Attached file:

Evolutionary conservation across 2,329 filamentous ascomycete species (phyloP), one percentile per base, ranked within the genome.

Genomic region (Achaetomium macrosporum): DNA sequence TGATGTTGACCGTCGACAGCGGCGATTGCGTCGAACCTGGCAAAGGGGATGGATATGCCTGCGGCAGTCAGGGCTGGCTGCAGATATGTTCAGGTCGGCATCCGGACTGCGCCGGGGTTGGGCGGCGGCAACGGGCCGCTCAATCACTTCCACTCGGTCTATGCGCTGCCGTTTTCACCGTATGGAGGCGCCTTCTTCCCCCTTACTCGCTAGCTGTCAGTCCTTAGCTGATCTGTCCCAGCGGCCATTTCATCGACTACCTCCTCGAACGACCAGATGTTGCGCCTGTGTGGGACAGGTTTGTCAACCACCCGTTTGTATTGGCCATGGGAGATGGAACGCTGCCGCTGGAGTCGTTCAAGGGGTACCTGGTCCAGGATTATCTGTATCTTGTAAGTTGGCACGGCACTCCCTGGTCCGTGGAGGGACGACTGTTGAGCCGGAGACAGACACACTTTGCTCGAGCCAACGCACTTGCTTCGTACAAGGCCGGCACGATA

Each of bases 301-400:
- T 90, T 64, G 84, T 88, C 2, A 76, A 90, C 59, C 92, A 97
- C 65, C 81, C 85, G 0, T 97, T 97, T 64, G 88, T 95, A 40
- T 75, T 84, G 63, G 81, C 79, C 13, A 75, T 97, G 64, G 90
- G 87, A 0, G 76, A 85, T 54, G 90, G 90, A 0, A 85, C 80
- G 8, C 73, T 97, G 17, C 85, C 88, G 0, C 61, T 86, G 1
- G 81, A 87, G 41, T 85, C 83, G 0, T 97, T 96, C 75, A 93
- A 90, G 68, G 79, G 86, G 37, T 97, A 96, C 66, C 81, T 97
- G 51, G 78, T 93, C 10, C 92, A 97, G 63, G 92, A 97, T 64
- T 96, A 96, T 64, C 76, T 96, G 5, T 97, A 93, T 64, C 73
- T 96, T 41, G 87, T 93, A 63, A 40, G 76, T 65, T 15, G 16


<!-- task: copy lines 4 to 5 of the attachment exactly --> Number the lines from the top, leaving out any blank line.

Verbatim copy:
- T 90, T 64, G 84, T 88, C 2, A 76, A 90, C 59, C 92, A 97
- C 65, C 81, C 85, G 0, T 97, T 97, T 64, G 88, T 95, A 40